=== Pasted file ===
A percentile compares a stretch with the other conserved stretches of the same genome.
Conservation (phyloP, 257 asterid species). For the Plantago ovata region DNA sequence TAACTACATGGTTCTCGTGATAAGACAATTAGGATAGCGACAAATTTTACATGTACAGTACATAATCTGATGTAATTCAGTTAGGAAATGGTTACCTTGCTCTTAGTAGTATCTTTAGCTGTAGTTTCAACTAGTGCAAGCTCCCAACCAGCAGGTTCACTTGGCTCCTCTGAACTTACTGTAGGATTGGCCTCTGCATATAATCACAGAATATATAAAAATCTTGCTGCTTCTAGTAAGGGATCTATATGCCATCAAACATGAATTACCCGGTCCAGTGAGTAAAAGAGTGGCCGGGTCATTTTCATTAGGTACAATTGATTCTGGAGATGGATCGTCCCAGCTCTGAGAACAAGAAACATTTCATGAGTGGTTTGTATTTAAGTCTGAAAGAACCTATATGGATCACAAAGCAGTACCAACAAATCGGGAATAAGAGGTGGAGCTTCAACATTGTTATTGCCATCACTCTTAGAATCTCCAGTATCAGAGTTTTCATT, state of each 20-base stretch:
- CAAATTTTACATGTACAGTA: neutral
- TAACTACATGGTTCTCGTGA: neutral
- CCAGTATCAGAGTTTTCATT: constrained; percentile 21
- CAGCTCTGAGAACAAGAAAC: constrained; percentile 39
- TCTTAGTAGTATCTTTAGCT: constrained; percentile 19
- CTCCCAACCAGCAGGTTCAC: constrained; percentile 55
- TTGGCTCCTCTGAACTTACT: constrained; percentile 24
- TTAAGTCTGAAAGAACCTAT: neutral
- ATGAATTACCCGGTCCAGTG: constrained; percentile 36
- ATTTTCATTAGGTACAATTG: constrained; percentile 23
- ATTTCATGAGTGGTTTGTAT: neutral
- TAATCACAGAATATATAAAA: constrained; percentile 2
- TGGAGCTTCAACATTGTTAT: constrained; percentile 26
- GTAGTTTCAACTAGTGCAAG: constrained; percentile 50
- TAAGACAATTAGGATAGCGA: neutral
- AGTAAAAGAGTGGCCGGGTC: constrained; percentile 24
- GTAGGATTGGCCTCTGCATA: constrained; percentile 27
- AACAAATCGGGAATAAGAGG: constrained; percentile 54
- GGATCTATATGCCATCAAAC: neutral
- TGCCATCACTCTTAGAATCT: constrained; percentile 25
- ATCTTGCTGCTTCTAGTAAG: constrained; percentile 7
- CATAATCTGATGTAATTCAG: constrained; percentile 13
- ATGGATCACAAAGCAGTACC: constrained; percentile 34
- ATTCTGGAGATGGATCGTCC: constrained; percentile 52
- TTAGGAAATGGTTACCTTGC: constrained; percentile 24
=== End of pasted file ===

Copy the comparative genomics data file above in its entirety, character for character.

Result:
A percentile compares a stretch with the other conserved stretches of the same genome.
Conservation (phyloP, 257 asterid species). For the Plantago ovata region DNA sequence TAACTACATGGTTCTCGTGATAAGACAATTAGGATAGCGACAAATTTTACATGTACAGTACATAATCTGATGTAATTCAGTTAGGAAATGGTTACCTTGCTCTTAGTAGTATCTTTAGCTGTAGTTTCAACTAGTGCAAGCTCCCAACCAGCAGGTTCACTTGGCTCCTCTGAACTTACTGTAGGATTGGCCTCTGCATATAATCACAGAATATATAAAAATCTTGCTGCTTCTAGTAAGGGATCTATATGCCATCAAACATGAATTACCCGGTCCAGTGAGTAAAAGAGTGGCCGGGTCATTTTCATTAGGTACAATTGATTCTGGAGATGGATCGTCCCAGCTCTGAGAACAAGAAACATTTCATGAGTGGTTTGTATTTAAGTCTGAAAGAACCTATATGGATCACAAAGCAGTACCAACAAATCGGGAATAAGAGGTGGAGCTTCAACATTGTTATTGCCATCACTCTTAGAATCTCCAGTATCAGAGTTTTCATT, state of each 20-base stretch:
- CAAATTTTACATGTACAGTA: neutral
- TAACTACATGGTTCTCGTGA: neutral
- CCAGTATCAGAGTTTTCATT: constrained; percentile 21
- CAGCTCTGAGAACAAGAAAC: constrained; percentile 39
- TCTTAGTAGTATCTTTAGCT: constrained; percentile 19
- CTCCCAACCAGCAGGTTCAC: constrained; percentile 55
- TTGGCTCCTCTGAACTTACT: constrained; percentile 24
- TTAAGTCTGAAAGAACCTAT: neutral
- ATGAATTACCCGGTCCAGTG: constrained; percentile 36
- ATTTTCATTAGGTACAATTG: constrained; percentile 23
- ATTTCATGAGTGGTTTGTAT: neutral
- TAATCACAGAATATATAAAA: constrained; percentile 2
- TGGAGCTTCAACATTGTTAT: constrained; percentile 26
- GTAGTTTCAACTAGTGCAAG: constrained; percentile 50
- TAAGACAATTAGGATAGCGA: neutral
- AGTAAAAGAGTGGCCGGGTC: constrained; percentile 24
- GTAGGATTGGCCTCTGCATA: constrained; percentile 27
- AACAAATCGGGAATAAGAGG: constrained; percentile 54
- GGATCTATATGCCATCAAAC: neutral
- TGCCATCACTCTTAGAATCT: constrained; percentile 25
- ATCTTGCTGCTTCTAGTAAG: constrained; percentile 7
- CATAATCTGATGTAATTCAG: constrained; percentile 13
- ATGGATCACAAAGCAGTACC: constrained; percentile 34
- ATTCTGGAGATGGATCGTCC: constrained; percentile 52
- TTAGGAAATGGTTACCTTGC: constrained; percentile 24